Journal of Abnormal Child Psychology

, Volume 44, Issue 2, pp 295–307 | Cite as

Affective Differences Between Psychopathy Variants and Genders in Adjudicated Youth

  • Andrew D. Gill
  • Timothy R. StickleEmail author


The present study used Model-Based Cluster analysis to identify primary and secondary psychopathy variants in a mixed-gender sample of 150 adjudicated adolescents (60 % male; M = 15.2 years old). Distinct primary and secondary psychopathy groups emerged and were entered into a structural equation path model for the purpose of predicting group differences in emotional experiences reported between youth assigned to each variant. Youth characterized by secondary psychopathy reported experiencing significantly more frequent and more intense negative affect than their primary psychopathy counterparts. Frequency and intensity of affect also mediated the association between psychopathy variants and symptoms of depression, in which the secondary psychopathy group endorsed significantly more symptoms of major depression than the primary psychopathy group. Overall, these results suggest that different causal processes and affective experiences may underlie distinct trajectories to primary and secondary psychopathy variants in adjudicated adolescents. As such, youths comprising the secondary subtype of psychopathy may be more aptly considered “callous and emotional,” compared with the primary subtype who present as prototypically callous and unemotional.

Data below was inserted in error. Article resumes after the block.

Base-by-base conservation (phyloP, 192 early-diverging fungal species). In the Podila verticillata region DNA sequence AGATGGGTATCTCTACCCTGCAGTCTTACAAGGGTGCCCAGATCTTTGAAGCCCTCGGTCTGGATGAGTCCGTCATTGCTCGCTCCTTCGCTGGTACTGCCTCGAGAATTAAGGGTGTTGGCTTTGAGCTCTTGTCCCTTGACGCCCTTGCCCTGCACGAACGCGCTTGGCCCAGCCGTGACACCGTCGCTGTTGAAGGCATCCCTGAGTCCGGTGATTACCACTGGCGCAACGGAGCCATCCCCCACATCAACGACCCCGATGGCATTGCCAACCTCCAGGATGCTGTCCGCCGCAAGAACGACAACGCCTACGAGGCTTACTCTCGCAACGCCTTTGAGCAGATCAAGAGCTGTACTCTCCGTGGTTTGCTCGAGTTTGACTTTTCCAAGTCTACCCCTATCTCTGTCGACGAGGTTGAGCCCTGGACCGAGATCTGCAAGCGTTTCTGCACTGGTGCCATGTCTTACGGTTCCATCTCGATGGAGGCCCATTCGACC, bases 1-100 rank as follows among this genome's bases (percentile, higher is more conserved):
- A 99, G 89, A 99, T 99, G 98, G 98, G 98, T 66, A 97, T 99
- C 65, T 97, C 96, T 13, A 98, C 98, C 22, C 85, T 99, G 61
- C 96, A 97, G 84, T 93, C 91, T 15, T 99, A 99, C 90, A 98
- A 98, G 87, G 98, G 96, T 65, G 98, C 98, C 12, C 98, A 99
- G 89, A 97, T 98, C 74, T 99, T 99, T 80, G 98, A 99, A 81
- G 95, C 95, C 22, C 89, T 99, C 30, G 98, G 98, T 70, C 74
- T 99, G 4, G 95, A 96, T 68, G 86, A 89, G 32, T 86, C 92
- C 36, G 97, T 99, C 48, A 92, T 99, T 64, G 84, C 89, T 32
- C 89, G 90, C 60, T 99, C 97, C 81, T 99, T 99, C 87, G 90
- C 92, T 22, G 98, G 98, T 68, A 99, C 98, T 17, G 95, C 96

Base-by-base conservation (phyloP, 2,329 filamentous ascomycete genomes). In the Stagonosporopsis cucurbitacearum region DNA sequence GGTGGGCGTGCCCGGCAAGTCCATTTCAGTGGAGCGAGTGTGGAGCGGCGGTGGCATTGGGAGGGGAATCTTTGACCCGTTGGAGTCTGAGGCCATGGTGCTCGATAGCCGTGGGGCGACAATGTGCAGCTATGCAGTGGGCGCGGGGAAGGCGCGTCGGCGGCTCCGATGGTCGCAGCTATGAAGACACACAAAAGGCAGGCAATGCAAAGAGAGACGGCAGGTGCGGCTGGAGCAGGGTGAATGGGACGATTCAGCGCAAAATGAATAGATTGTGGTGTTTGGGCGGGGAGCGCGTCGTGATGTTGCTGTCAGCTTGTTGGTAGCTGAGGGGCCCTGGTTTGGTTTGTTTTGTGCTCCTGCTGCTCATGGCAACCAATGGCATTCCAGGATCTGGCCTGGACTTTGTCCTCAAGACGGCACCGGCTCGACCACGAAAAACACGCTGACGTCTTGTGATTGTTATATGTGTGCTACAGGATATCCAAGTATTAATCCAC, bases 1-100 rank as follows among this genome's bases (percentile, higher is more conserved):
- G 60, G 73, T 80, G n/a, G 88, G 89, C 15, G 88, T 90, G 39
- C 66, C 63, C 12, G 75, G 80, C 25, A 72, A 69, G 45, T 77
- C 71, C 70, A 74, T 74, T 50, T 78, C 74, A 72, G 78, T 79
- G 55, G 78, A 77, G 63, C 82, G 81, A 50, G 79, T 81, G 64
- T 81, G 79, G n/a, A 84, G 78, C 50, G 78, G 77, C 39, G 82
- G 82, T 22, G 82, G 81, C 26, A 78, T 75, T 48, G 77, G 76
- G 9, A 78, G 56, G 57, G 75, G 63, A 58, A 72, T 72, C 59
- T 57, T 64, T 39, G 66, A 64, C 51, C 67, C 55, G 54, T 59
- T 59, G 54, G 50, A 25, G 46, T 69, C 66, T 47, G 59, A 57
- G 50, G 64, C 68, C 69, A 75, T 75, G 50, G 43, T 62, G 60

Callous-unemotional traits Psychopathy Psychopathy variants Affect Gender 


Conflict of Interest

The authors declare no conflict of interest.


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Copyright information

© Springer Science+Business Media New York 2015

Authors and Affiliations

  1. 1.Department of Psychological ScienceUniversity of VermontBurlingtonUSA

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